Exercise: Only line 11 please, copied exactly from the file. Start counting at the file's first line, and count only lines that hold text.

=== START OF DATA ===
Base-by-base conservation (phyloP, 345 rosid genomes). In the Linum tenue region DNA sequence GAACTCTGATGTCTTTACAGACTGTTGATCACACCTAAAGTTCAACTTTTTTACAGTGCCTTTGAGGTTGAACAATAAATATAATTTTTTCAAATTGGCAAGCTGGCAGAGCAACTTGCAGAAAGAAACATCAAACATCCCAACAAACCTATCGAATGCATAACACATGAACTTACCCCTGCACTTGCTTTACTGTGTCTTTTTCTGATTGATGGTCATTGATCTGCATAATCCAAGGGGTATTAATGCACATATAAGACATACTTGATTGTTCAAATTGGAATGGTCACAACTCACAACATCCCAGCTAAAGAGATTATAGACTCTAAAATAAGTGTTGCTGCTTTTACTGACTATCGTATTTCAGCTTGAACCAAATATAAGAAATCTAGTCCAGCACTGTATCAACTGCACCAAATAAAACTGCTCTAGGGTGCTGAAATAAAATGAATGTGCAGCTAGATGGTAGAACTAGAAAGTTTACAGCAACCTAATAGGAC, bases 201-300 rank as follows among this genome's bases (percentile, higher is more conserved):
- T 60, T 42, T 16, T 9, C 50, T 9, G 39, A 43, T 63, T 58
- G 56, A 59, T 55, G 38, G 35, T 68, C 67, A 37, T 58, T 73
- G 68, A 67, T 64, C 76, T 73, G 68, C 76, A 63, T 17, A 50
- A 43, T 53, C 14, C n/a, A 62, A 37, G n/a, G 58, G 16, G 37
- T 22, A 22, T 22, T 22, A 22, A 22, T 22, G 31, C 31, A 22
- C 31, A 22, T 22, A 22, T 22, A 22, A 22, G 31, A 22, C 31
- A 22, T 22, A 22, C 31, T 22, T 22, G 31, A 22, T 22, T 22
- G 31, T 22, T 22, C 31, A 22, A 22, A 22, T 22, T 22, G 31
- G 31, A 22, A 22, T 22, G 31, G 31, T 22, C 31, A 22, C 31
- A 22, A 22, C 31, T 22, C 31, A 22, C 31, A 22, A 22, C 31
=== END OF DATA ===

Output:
- A 22, A 22, C 31, T 22, C 31, A 22, C 31, A 22, A 22, C 31